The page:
Does our native language affect the way we experience reality? This question has been debated for the last 70 years, since Benjamin Lee Whorf -- fire inspector by day, linguistics researcher and anthropology lecturer by night -- published an article in which he proposed (among much else) that since the Hopi language has no way to indicate tense, speakers of such a language lack a sense of past and future. He claimed that Hopi Indians had a cyclical sense of time compared to, for instance, native English speakers.
Think about this for a minute. There's a delicious word in German, schadenfreude, which loosely translates as, the pleasure we might experience (but, of course, would never admit to) from learning about the misfortunes of others. ("How was your vacation in Maui?" "It rained the whole time, and the kids came down with colds." "Oh, that's terrible, I'm so sorry!" -- you get the idea.) Taking Whorf's proposal at face value, we can't even experience the emotion conveyed by schadenfreude because English doesn't have a handy word for it. Which, I hope you'll agree, is absurd.
(As it happens, Whorf's original data, obtained from a single Hopi Indian living in New York, was wrong. Hopi does in fact have plenty of words and suffixes to indicate tense, so the whole idea -- that speakers of Hopi live in some mystical timeless world -- falls apart.)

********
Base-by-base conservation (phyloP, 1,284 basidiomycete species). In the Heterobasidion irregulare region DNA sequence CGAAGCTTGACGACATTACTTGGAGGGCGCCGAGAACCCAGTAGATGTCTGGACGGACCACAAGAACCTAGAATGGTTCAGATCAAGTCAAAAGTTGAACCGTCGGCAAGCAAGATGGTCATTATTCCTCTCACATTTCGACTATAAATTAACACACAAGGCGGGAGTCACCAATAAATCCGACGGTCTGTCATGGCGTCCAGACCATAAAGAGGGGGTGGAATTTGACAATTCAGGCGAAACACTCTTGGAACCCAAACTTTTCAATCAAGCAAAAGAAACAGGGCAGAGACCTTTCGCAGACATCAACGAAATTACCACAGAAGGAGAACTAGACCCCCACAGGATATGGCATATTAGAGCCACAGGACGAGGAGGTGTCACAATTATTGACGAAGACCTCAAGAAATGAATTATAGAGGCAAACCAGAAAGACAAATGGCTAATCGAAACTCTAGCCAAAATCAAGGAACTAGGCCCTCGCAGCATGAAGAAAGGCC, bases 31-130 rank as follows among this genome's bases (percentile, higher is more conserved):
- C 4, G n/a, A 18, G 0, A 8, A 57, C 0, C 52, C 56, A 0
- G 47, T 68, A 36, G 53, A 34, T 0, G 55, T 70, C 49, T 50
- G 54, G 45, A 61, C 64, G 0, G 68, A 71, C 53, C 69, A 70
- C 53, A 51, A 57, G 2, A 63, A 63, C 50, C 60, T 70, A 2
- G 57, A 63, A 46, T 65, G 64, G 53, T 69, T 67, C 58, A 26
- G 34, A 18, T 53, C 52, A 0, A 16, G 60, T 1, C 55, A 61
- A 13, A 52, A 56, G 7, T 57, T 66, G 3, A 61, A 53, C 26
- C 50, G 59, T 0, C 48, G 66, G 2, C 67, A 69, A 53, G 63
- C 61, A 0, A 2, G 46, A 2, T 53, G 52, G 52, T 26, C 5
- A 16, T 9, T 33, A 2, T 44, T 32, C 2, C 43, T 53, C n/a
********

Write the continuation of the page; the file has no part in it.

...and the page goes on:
Despite such setbacks, the idea that our mother tongue influences our world-view is too powerful to simply die for the lack of hard evidence. It can be shown, for instance, that grammatical gender shapes feelings. English nouns no longer take genders, unlike most Romantic and Germanic languages -- but they're inconsistent. For instance, while in German, "bridge" (die Brücke) is feminine, in Spanish el puente is masculine. This is true of a host of nouns: clocks, apartments, forks, newspapers, pockets, shoulders, stamps, tickets and violins are feminine in German, masculine in Spanish. On the other hand, apples, brooms, butterflies, chairs, keys, mountains, stars and tables are masculine in German and feminine in Spanish.
And sure enough, native Spanish speakers do deem bridges, clocks, apartments, and so on, to have more "manly properties" (like strength) while Germans tend to think of them as more slender or elegant, that is, feminine. And vice versa for, e.g., apples, brooms, chairs, etc. Similarly, when an abstract property, like death, is personified in art, the artist's native language affects the representation. So while German painters tend to depict death (tod, masculine) as a man, Russian painters are more likely to paint death (??????, feminine) as a woman.
Well, OK, but so what? Does a Spaniard really think that a bridge is a guy? Do bridges in Spain look more virile than those in Germany? Do Muscovites really think that death is a gal? Sure, there are different ways of thinking about such things, but they seem rather insignificant. IMHO, the whole attempt to link language and thought is at best of marginal interest, and at worst bad science. Up with which, this column will not put.
Barry Evans (email@example.com) considers his 20-year old Miata to be the finest example of femininity that ever rolled down 101, Bill Morrill's ’54 Buick notwithstanding.